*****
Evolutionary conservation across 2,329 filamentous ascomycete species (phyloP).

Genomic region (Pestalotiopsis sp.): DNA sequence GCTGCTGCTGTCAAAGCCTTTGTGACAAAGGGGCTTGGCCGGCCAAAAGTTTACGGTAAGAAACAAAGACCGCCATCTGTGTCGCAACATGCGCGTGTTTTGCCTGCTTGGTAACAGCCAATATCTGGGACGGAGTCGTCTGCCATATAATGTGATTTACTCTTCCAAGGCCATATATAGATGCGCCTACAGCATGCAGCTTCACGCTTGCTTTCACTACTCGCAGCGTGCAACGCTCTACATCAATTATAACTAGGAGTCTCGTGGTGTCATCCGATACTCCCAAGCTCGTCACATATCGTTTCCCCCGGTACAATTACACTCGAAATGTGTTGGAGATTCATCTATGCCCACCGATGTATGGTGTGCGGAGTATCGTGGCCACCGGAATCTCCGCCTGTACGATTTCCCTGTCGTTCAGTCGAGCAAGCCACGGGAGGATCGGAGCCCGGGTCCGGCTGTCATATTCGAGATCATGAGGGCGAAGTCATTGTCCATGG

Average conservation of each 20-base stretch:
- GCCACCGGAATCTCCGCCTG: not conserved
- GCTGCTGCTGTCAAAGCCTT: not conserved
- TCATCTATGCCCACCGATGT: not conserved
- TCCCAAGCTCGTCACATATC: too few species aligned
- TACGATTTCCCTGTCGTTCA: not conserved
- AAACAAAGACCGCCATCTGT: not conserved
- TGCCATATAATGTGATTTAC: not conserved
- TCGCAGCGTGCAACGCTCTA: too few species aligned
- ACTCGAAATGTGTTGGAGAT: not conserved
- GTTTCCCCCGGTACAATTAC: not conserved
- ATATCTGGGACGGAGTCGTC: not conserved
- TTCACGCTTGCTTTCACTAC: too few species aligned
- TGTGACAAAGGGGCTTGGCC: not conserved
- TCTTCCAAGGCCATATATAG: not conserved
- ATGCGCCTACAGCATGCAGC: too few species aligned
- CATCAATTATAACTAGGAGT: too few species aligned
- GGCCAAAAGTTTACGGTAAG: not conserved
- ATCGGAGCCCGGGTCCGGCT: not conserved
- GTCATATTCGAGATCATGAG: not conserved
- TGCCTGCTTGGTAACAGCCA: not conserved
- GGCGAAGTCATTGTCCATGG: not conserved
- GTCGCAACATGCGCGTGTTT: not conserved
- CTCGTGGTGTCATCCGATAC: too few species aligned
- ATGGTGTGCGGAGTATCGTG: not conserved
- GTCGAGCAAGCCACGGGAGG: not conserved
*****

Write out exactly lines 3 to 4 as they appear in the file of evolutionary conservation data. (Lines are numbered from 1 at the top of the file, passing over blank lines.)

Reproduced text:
Average conservation of each 20-base stretch:
- GCCACCGGAATCTCCGCCTG: not conserved